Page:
Yamas and Niyamas Part 4

The final installment in our 4 part series about Yamas and Niyamas would not be complete  without talking about passion, self-reflection and surrender. In part one of this series, we talked about Patanjali´s limbs of classical yoga practice and started to explore the ethical guideposts within them (aka the Yamas). In part two of Yamas and Niyamas, we spoke about aspects of self-control with regard to possessions, sexuality and energy. Part three covered clarity and calm with regard to your inner life–the first installment of the Niyamas.

The Yamas and Niyamasa are ethical elements of practice, and they are what takes yoga from the level of physical exercise to a deeper, potentially life-altering point. All aspects of human life can be touched if a person is able to understand and practice the deep implications of yoga. Once again, the Yamas are ethical principles about  attitudes and behaviors that cause suffering (greed, dishonesty, violence, etc). The Niyamas (the second limb) are the attitudes and behaviors that yogis can work towards to cultivate happiness and to improve their lives and environments.

“Tapas” is an attitude of passion and commitment. Some people think of it as discipline, or austerity. The word actually comes from the Sanskrit verb ”to burn”-so Tapas is all about fiery consistency. I think that we often get this mixed up with difficulty and striving. I prefer to think of it more as a gentle flame that inspires us to keep going, even when the tasks at hand seem very, very mundane! Think of doing your family’s laundry, or having the same conversation again and again with a friend who is struggling to understand something about themselves. Tapas brings us to do these things with patience, engagement and dedication.

What areas of your life and practice feel repetitive or lukewarm? Could being more present and engaged with these areas make you feel more excited about them?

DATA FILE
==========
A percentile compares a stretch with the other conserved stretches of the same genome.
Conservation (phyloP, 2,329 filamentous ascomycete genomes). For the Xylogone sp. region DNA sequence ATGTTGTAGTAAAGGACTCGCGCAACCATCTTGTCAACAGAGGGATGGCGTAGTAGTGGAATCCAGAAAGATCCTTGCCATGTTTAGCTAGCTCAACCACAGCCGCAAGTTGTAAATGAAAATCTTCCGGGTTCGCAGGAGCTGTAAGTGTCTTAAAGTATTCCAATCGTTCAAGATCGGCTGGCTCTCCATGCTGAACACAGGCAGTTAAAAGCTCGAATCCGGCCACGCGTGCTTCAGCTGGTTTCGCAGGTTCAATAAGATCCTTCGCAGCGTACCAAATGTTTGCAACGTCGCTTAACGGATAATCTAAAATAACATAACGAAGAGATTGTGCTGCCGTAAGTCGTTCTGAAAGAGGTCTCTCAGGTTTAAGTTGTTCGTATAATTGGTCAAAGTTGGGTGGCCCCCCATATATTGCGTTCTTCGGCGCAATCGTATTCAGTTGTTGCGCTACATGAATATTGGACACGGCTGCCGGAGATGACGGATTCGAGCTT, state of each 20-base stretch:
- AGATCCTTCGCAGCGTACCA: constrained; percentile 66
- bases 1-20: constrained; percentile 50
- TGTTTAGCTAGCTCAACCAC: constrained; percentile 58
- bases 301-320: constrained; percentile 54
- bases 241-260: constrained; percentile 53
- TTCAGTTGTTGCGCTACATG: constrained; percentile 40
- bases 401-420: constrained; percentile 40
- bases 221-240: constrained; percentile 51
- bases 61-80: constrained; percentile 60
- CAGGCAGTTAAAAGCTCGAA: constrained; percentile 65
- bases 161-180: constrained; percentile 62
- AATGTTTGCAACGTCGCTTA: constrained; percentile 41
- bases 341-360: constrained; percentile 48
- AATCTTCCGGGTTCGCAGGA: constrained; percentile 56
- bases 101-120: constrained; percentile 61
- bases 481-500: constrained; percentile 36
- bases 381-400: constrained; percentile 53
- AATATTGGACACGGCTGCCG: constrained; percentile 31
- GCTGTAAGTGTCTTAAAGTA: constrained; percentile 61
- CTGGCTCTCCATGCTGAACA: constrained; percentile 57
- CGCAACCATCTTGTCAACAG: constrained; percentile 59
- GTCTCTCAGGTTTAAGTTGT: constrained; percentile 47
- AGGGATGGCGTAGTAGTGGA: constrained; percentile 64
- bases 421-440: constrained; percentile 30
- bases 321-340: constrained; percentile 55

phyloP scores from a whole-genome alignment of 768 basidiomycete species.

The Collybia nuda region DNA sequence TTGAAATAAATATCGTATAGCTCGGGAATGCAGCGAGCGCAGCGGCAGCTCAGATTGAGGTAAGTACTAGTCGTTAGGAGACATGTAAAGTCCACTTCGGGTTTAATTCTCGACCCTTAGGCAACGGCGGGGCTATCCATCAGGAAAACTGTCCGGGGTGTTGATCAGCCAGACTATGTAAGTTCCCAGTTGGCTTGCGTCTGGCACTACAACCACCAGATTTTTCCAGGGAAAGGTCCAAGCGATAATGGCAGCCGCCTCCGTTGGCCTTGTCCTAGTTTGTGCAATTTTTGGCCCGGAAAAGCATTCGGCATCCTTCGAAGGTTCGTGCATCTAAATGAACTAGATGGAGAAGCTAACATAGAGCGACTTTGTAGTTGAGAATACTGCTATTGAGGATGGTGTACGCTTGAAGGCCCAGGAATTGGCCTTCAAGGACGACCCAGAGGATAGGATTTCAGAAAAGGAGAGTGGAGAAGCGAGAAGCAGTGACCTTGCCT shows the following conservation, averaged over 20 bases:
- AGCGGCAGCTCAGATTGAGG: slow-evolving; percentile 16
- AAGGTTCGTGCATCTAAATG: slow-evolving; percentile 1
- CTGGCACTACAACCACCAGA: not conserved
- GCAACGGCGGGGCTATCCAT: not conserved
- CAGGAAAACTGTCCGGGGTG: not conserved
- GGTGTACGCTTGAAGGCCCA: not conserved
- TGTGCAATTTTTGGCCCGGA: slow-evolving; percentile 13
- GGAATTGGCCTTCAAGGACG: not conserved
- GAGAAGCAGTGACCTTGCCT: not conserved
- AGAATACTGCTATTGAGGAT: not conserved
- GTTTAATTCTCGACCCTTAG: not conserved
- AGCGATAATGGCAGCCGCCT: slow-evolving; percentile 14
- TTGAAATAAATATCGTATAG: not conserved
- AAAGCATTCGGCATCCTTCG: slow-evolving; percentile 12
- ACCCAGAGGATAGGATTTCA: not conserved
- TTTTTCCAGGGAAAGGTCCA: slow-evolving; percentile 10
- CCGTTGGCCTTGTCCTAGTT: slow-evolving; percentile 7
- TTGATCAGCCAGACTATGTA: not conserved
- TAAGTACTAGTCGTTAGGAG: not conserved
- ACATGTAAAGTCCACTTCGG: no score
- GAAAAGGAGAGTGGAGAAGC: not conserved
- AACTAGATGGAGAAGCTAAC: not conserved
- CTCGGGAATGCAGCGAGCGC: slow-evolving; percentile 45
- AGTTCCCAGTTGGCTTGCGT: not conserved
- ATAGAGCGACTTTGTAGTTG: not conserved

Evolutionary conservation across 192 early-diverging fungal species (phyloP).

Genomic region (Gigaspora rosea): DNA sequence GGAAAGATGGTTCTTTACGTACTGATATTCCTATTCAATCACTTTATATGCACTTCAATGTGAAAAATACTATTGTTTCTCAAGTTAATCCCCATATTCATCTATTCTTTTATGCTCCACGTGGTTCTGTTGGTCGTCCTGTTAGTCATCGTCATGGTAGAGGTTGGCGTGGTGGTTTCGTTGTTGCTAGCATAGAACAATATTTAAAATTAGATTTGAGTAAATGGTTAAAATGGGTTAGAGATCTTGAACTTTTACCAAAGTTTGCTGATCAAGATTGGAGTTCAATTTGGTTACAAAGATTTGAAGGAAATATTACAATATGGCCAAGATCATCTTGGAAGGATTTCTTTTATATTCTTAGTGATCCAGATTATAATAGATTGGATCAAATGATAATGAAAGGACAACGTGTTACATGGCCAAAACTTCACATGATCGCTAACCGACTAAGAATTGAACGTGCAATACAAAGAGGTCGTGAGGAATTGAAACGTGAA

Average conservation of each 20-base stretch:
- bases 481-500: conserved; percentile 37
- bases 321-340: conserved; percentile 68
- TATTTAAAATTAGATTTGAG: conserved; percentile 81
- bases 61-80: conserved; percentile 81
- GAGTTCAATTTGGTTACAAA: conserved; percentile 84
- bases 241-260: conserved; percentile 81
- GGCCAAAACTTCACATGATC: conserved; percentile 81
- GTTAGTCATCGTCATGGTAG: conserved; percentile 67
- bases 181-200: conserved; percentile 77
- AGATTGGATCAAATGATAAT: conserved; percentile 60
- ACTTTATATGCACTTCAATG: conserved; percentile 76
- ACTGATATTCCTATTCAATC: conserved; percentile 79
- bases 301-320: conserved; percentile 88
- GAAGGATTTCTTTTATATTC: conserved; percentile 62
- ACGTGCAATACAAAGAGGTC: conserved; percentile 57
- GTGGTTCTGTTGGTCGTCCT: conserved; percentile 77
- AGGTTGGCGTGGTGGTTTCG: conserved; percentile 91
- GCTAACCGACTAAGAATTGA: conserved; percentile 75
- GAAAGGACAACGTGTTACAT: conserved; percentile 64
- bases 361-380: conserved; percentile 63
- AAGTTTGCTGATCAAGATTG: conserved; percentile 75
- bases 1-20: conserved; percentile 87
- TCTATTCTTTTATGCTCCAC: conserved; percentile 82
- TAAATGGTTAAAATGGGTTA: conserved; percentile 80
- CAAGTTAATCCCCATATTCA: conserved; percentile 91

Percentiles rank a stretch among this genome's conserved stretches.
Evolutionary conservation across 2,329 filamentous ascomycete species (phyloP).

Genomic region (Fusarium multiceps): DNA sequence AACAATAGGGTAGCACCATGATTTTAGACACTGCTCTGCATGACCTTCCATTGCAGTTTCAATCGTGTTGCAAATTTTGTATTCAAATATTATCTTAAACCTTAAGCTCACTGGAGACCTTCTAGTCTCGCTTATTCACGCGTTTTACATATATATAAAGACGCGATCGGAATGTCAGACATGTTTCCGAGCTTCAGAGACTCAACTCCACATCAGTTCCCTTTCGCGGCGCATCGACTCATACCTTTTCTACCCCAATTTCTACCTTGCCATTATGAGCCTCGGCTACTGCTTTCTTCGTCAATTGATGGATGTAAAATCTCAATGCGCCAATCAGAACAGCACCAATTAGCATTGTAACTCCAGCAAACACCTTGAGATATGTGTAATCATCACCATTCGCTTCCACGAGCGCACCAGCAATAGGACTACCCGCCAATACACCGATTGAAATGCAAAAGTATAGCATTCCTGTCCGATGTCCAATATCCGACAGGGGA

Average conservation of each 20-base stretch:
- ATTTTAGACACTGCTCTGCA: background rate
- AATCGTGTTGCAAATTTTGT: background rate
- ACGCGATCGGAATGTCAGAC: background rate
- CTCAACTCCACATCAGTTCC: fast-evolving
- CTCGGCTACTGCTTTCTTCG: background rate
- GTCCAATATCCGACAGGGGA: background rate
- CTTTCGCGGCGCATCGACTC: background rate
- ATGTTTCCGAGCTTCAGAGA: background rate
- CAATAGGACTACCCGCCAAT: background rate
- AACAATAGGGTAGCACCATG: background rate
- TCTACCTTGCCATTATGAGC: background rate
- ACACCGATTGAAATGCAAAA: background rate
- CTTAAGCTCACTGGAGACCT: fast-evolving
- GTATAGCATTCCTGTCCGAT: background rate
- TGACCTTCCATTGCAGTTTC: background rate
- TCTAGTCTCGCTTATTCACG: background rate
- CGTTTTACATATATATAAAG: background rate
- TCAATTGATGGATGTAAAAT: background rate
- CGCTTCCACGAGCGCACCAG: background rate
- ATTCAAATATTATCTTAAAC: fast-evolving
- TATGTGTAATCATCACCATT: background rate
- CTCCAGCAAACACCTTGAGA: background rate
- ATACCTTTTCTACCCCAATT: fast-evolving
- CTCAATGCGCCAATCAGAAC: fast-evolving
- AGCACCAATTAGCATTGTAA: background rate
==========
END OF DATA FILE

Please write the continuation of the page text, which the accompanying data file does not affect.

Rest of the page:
Svadhaya means active self-reflection, or study of the self. This doesn’t mean egotistical navelgazing. Rather, it’s about learning enough about yourself to see that you are part of something much, much bigger. Asana practice brings the body and mind to a place of quiet, so that we can experience our union with everything. Western Science calls this web of interbeing ´ecology´. The Yogic scriptures call it ´reality´. Both are correct, and Svadhaya is a practice that allows us to recognize this.  Svadhaya is an attitude that helps us to transcend projection, isolation and other illusions that come standard with a human body and mind.

How does yoga help you ”see” yourself in different ways? Do you have other practices that nourish this ability?

Isvara Pranidahna
The last Niyama is Isvara Pranidahna, which means ‘surrender’ or ‘faith’.  Simply put, this Niyama is about chilling the fuck out. Isvara Pranidahna means that you do your best, in the moment, with the tools you have, and then you release your attachment to the outcome. As the Bhagavad Gita says, “the future is none of your business, so don’t worry about it!” Focus on doing your best in the present moment, and leave the rest for another day.

Do your expectations and worries about a particular project or relationship hold you back from enjoying it fully in the moment? If you take a trial run at not worrying about controlling that thing, even for a minute or two, how does it feel?

Our Hatha yoga in English is a discipline of non violence that is about practice and experience, rather than dogma or rules. We offer yoga in Kreuzberg for all levels of physical ability. We believe that yoga in Berlin and around the world should be nurturing to your body and soul. And as we become happier and more balanced as individuals, we can go out and make our world a better place. We are happy to offer you a home in our sangha and hope we can offer you a place of belonging, growth and rest.